Beyond B Corp: Doing More and Doing Better With Social Responsibility Reporting

B Corp companies need to offer greater transparency & comprehensive reporting if they want to establish themselves as purpose-led leaders

Amy Coulterman
5 min readFeb 11, 2020


With the array of frameworks, standards and rating systems available for selection by companies that want to demonstrate their commitment to environmental, social and governmental issues (ESG), B Corp certification stands out for its process of wide-ranging mandatory evaluation, verification and legal requirements.

Along with this is the driving element of its members, those companies that want to be “part of the movement.” Through its strengths of collective voice and action as a community, member companies have signed on to build an inclusive economy and commit to net zero by 2030. Recently, B Lab, the non-profit that runs B Corp certification, launched the SDG Action Manager, a tool that helps companies track their progress on the Sustainable Development Goals.

But is certification enough to prove a company’s commitment to best practices with governance, workers, community, the environment and customers? B Corp certification alone should not convince a company that they have met a threshold for transparency, disclosure and commitment. The B Corp community’s members should elect to go beyond the reporting requirements of B Corp certification in order to establish credibility and build trust among stakeholders.

Dealing with complexity & transparency

The recent acceptance of Arbonne, a multi-level marketing company (MLM), into the B Corp world was announced the same week as the launch of the SDG Action Manager. This decision may leave some people scratching their heads given the controversy around MLMs and that the company assessment will only take into consideration Arbonne’s internal staff, not their thousands of so-called consultants.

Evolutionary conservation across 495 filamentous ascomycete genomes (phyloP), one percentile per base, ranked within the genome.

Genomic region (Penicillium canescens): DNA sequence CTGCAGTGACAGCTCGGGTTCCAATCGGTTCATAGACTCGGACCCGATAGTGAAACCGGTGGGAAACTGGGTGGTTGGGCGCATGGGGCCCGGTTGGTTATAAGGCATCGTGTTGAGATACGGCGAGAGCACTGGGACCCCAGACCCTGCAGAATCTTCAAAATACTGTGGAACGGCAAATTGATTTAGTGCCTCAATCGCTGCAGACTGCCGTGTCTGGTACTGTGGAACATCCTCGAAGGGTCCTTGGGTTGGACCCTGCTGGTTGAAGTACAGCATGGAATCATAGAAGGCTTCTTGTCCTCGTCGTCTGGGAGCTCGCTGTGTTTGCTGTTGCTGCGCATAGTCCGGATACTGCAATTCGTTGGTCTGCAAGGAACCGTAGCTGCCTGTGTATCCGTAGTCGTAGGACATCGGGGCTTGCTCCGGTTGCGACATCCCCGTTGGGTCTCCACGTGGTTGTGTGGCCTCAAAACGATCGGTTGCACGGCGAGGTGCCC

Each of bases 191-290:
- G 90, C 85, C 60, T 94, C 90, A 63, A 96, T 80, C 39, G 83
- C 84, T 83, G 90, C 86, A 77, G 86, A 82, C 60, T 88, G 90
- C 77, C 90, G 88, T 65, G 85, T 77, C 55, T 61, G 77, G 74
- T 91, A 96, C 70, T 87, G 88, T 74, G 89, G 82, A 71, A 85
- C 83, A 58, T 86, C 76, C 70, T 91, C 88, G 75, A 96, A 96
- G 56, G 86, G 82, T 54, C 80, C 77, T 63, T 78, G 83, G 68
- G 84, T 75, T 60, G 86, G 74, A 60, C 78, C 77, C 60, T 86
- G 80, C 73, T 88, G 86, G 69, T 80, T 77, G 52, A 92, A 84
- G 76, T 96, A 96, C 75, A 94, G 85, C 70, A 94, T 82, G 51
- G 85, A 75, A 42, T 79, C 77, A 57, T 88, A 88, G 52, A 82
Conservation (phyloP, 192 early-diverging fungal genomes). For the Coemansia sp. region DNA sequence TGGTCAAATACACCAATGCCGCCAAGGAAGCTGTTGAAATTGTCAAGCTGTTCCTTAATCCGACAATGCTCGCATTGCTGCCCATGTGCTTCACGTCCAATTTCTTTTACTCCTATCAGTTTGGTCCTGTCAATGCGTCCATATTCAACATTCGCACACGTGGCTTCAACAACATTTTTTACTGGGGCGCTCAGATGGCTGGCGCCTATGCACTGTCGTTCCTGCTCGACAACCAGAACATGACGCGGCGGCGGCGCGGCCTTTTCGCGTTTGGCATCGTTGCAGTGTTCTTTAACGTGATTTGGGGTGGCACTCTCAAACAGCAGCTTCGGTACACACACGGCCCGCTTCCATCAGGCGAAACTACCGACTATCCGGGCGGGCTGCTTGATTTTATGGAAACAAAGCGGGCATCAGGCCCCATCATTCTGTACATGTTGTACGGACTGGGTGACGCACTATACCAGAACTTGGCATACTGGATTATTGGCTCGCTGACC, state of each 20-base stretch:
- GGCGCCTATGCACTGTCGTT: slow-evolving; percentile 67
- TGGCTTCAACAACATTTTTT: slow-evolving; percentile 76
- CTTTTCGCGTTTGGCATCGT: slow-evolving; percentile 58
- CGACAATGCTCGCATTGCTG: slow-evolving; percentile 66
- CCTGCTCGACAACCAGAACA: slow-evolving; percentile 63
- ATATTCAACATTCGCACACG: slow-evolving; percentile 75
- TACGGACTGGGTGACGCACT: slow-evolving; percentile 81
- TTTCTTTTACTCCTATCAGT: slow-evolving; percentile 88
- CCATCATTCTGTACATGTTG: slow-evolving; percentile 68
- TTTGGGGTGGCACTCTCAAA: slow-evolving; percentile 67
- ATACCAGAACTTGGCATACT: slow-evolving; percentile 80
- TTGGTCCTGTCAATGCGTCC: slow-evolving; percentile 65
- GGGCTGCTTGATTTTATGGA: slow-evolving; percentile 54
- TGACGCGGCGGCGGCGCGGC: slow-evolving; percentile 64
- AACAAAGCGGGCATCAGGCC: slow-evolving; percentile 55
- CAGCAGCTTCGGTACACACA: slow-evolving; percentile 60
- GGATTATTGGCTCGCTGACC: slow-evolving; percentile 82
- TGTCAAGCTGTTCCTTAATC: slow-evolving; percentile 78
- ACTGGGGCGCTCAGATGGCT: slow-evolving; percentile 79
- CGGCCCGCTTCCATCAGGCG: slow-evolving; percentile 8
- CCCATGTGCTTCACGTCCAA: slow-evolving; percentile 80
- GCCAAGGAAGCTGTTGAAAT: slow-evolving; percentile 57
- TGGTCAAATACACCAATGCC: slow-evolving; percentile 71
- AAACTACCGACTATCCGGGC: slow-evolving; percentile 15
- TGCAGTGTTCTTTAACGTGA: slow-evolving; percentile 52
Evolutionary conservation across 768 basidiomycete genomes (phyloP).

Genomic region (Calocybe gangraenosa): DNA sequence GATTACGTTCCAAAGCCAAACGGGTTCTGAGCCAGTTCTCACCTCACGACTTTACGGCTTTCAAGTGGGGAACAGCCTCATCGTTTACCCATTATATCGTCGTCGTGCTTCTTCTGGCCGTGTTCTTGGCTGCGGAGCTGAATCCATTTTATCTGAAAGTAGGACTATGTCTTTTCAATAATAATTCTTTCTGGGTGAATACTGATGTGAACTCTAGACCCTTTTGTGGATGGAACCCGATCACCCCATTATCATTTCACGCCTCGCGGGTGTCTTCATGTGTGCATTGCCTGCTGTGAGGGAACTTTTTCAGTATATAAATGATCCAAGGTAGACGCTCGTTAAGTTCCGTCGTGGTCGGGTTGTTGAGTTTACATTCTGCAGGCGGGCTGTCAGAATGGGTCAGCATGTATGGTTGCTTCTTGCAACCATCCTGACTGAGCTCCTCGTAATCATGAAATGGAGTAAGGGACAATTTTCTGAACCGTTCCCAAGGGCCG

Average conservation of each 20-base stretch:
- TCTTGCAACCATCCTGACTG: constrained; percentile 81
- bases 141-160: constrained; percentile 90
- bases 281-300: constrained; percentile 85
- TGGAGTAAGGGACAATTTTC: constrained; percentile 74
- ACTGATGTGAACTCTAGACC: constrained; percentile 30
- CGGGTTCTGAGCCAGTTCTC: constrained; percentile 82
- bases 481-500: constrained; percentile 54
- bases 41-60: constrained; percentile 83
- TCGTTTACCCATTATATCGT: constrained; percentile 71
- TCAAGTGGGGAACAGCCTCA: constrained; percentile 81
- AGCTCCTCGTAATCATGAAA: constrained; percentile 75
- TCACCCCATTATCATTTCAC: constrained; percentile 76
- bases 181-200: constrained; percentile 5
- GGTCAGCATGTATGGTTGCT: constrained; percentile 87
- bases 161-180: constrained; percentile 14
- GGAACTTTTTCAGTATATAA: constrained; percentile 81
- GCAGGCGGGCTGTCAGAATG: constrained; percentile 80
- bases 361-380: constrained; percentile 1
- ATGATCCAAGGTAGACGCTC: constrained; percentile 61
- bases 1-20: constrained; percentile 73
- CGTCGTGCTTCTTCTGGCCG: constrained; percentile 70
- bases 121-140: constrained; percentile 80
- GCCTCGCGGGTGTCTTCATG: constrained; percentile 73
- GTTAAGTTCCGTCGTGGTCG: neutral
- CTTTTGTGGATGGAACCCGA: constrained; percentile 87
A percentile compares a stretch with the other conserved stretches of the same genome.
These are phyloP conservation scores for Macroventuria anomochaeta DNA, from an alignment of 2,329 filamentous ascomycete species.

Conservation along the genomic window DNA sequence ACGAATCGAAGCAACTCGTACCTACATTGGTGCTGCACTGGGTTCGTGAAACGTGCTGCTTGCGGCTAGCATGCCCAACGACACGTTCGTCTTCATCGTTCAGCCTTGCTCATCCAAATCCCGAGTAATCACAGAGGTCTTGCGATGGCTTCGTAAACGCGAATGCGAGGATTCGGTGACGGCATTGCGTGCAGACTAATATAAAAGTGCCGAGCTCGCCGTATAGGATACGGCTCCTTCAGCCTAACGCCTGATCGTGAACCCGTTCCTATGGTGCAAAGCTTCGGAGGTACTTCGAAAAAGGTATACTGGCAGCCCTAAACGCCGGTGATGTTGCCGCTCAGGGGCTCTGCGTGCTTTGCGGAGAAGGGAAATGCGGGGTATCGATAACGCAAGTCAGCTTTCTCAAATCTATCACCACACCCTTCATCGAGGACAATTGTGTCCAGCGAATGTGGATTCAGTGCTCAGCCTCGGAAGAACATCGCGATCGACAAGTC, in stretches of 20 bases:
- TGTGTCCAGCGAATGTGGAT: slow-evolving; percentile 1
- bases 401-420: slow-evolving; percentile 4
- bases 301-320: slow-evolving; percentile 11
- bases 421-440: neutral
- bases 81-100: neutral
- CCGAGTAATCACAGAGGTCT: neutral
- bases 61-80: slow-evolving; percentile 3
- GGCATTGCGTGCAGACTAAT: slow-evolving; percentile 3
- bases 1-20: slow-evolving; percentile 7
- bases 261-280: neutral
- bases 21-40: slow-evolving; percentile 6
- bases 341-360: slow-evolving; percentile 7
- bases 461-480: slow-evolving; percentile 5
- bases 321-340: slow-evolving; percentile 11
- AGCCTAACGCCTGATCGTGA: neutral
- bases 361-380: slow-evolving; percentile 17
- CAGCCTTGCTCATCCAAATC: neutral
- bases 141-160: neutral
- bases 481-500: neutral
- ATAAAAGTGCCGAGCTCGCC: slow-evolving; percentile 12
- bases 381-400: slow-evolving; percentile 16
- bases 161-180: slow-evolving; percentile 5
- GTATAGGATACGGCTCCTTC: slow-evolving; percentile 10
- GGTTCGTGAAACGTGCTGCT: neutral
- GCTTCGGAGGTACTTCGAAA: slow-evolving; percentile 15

B Lab recognizes tensions like this with its public responses to complaints on “Controversial Issues” like orphanage-based volunteer programs (it’s fine with them if there are certain policies in place; however, I’d disagree) and bottled water industry (it’s okay, as long as they can prove they’re mitigating negative impacts) and through their work on creating a pathway to certification for large multinational companies. They have yet to issue one on MLMs. The difficulty in this certification, noted in the bottled water response, is that the B Impact Assessment focuses on “positive impact and pro-active impact management”, so it is “insufficient in assessing the potential negative impact.”

While material negative impacts are considered through a Disclosure Questionnaire, answers are analyzed, not scored. On top of this, it’s hard to compare companies and get a view to what they’re doing (better or worse) without looking through their assessment answers. However, certified B Corps are only required to share publicly overall scores. Only for public companies, multinationals and subsidiaries with a parent company (like Arbonne and Ben & Jerry’s) the entire assessment must be public.

B Corp multinationals have additional requirements to provide an annual report using another third party standard (like GRI, Integrated Reporting, etc.), to undertake a materiality assessment with a management strategy and goals attached, as well as offer tax and government affairs disclosures and a human rights policy.

Paper recycling. Corporate social responsibility; B Corporations; social impact; CSR reporting; ESG reporting
Photo by Bas Emmen on Unsplash